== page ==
Take A Outside Hitter's Cross Court

Volleyball Ready Position: Unless your coach has established a different strategy, you want to line up in front of the hitter so that your block will take away her cross court hit. (Aversen)Volleyball Ready Position: Unless your coach has established a different strategy, you want to line up in front of the hitter so that your block will take away her cross court hit. (Aversen)


Unless your coach has established a different strategy, you want to line up in front of the hitter so that your block will take away her cross court hit.


Blocker Volleyball Ready Position: Take A Outside Hitter's Cross Court: Line up in front of the hitter to block the extension of your spiker's arm and take away their angle.Blocker Volleyball Ready Position: Take A Outside Hitter's Cross Court: Line up in front of the hitter to block the extension of your spiker's arm and take away their angle.

You would take one or two side steps, which are also called lateral steps that would line you up in front of the hitter and you should prepare yourself to block the extension of your spiker's arm taking away their ability to hit the angle.

Why?

Most hitter's hit cross court more than they hit down the line because there's more volleyball court area to hit to.

If you know this and your coach hasn't given you a specific game plan about a certain hitter, then its best to take away the largest part of the court area that a hitter will most likely hit to. 


Blocker Volleyball Ready Position: Take A Outside Hitter's Cross Court: Most hitter's hit cross court more than they hit down the line because there's more volleyball court area to hit to. (ShakesKC)Blocker Volleyball Ready Position: Take A Outside Hitter's Cross Court: Most hitter's hit cross court more than they hit down the line because there's more volleyball court area to hit to. (ShakesKC)


On the other hand, let’s say your spiker's approach is more of a straight line, meaning they haven’t swung outside the court as much at an angle to take their spike approach.

When this happens there’s a greater chance that the hitter plans to hit the ball down the line.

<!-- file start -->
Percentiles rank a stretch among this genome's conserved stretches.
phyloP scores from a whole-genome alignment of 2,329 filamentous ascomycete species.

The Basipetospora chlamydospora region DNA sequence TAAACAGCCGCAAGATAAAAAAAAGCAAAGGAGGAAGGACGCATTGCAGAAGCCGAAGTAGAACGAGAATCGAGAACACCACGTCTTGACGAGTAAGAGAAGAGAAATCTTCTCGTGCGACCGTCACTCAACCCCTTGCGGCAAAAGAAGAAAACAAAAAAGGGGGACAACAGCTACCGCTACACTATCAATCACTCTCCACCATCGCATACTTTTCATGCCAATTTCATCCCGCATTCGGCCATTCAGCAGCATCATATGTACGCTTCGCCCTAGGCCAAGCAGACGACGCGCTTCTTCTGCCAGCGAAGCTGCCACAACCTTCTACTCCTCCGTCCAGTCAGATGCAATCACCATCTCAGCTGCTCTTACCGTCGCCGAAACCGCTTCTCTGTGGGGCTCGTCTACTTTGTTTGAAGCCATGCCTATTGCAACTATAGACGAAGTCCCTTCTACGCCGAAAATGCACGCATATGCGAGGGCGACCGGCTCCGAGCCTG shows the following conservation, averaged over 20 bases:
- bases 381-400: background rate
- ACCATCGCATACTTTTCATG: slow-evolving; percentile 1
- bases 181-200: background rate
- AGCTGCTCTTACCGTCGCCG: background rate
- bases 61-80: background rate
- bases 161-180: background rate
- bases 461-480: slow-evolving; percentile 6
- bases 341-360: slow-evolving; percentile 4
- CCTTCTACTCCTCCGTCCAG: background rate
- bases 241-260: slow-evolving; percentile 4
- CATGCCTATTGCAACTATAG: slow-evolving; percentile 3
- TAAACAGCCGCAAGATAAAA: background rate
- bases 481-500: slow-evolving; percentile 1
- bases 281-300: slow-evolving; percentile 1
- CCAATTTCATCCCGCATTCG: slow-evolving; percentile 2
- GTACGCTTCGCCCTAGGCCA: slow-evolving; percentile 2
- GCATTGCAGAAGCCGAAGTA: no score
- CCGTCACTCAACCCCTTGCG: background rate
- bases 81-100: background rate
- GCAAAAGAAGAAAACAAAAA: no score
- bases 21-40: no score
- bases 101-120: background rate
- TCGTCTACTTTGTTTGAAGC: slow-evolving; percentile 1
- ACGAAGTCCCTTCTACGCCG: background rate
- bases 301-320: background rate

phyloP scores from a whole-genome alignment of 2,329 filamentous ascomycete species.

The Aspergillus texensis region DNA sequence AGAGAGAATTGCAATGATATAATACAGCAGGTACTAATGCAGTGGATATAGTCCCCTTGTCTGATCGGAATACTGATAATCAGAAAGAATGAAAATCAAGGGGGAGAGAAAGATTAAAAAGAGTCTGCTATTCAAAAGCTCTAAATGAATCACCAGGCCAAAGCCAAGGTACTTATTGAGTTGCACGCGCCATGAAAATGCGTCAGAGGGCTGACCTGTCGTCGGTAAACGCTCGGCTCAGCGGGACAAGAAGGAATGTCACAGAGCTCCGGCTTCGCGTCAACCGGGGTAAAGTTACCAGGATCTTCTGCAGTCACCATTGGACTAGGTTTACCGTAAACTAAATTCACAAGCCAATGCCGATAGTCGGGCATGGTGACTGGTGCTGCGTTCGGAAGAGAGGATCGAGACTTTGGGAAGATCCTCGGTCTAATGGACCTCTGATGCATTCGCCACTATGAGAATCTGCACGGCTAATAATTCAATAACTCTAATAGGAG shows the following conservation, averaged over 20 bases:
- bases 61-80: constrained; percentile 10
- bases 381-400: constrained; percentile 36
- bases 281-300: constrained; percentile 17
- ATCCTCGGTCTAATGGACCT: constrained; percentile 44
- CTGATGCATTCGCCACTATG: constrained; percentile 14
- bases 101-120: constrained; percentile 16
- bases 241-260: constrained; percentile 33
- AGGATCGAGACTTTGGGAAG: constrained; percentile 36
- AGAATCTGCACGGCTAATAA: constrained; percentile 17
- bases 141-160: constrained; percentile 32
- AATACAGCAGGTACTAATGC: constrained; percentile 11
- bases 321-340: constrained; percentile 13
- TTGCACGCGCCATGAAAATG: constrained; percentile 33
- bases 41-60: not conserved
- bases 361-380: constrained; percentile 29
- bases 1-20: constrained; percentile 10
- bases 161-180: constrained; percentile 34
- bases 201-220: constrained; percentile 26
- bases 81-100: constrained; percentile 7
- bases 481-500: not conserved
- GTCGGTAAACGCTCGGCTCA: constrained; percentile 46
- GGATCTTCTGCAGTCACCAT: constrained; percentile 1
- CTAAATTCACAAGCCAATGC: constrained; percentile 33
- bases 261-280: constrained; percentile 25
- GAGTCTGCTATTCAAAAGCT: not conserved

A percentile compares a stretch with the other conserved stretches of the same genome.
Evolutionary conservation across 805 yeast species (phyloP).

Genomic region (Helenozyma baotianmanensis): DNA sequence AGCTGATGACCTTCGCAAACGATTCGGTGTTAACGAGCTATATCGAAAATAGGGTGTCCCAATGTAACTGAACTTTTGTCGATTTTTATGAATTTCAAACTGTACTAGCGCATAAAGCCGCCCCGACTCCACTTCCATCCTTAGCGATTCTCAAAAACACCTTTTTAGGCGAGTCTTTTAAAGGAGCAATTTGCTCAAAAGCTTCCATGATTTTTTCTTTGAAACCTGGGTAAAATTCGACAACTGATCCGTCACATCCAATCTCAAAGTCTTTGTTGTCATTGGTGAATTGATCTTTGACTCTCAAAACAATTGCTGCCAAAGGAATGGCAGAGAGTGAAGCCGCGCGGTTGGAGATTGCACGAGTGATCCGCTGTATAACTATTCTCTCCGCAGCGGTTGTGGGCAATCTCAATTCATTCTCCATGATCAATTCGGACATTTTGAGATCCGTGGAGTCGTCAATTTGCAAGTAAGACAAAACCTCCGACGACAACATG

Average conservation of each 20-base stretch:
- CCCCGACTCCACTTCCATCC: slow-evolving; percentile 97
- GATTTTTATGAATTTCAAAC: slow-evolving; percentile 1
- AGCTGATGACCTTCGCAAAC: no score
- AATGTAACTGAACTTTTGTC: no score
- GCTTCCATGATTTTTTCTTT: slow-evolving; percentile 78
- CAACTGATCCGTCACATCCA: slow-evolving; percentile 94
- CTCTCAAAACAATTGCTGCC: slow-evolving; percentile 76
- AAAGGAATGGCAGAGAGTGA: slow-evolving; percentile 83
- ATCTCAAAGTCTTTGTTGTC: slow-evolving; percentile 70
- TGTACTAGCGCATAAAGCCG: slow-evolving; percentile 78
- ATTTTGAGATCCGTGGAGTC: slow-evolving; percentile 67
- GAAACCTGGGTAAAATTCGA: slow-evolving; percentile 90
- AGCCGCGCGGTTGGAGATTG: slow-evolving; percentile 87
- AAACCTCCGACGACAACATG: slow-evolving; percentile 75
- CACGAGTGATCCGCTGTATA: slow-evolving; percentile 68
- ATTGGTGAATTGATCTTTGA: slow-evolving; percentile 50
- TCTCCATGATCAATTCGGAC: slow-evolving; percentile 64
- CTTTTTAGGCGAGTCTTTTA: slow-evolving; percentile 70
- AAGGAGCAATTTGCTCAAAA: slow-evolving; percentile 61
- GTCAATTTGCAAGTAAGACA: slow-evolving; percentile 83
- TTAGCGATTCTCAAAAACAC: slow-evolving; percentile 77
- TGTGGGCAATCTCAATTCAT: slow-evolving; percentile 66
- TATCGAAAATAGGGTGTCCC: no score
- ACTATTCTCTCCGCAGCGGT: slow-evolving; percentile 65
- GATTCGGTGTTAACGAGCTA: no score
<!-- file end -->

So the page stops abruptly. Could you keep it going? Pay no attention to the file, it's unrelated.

So now you want to make sure that your body is squared up in front of them, and that you are prepared to block the extension of their arm.


Blocker Volleyball Ready Position:
Read Your Hitter Early


In the volleyball block drills you do in practice, it’s a good idea to dedicate some time not only on your blocking technique but also on learning how to read your hitter.


You can make yourself into a better blocker if you can

  • identify early enough the difference between what it looks like when the opposing team's hitter takes a cross court approach and
  • what it looks like when they decide to hit down the line
  • so you can position yourself earlier to block accordingly.


You can make yourself into a better blocker if you can identify early enough the difference between what it looks like when the opposing team's hitter takes a cross court approach  and what it looks like when they decide to to hit down the line.

And can position yourself accordingly.

Here's something to do in your practice, when your team breaks up into two squads that have to compete against each other.

When you can identify what the hitters on your team do when they are about to hit cross court and you start blocking their balls pretty consistently, it won’t take long to trust your instincts and to start reading and blocking the hitters on opposing teams.

Once you learn and improve your volleyball blocker ready technique and timing, the next part of the blocking skill to master is just knowing what to look at, trusting what you see, and making adjustments accordingly.

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I share alot of individual, partner and easy-to-do volleyball serving drills we do in class with my followers.

Many of these volleyball practice drills you can do at home by yourself or try at your next practice with your teammates.

If you're a B team or JV player trying to make varsity next year...your goal should be to complete 1000 reps a day of at least three of the basic skills on your own...volleyball passing, serving and setting should be at the top of the list. 



Blocker Volleyball Ready Position: 
Where Do You Go From Here?


What do you need to do now? You have three options: 

  1. Learn more about Ready Positions
  2. Follow the suggested reading on our Sitemap page  Learning How To Play (Sitemap)
  3. Or visit the pages in the Volleyball Skills section in the drop down menu at the top of the page to get started. 

Learn more about volleyball skills in the pages below. 

  1. Improve Your Volleyball Performance with Vegas VB Coach April Chapple
  2.  ›
  3. 6 Volleyball Skills: Passing Serving Setting Hitting Blocking Digging
  4.  ›
  5. Blocker Volleyball Ready Position: Learn 3 Ways To Be Ready At The Net